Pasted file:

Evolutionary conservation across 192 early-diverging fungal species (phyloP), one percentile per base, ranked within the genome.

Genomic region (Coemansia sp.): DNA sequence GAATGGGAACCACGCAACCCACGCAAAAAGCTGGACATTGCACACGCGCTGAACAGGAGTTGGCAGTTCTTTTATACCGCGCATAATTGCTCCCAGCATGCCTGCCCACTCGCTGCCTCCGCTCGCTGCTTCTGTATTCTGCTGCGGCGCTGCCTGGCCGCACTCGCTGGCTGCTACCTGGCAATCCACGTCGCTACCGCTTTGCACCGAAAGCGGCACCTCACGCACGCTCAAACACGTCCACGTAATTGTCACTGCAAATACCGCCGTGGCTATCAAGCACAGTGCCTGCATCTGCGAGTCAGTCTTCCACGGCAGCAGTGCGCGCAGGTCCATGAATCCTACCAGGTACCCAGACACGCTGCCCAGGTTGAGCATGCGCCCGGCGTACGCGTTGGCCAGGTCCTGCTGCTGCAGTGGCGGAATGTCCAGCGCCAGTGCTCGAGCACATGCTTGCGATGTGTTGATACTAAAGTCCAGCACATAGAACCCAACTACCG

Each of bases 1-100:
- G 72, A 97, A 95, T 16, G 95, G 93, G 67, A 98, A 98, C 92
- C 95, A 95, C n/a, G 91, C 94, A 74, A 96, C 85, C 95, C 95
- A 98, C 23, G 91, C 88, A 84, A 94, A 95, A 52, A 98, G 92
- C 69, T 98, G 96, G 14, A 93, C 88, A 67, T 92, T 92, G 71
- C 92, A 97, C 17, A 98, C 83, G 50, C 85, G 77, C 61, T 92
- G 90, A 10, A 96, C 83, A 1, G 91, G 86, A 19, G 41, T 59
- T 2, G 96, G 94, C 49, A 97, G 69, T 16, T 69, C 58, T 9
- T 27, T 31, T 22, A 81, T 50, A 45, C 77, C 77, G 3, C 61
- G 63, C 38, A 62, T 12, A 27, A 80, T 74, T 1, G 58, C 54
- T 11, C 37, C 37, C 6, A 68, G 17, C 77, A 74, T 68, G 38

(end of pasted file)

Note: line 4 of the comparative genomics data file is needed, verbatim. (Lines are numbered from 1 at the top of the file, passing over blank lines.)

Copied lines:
- G 72, A 97, A 95, T 16, G 95, G 93, G 67, A 98, A 98, C 92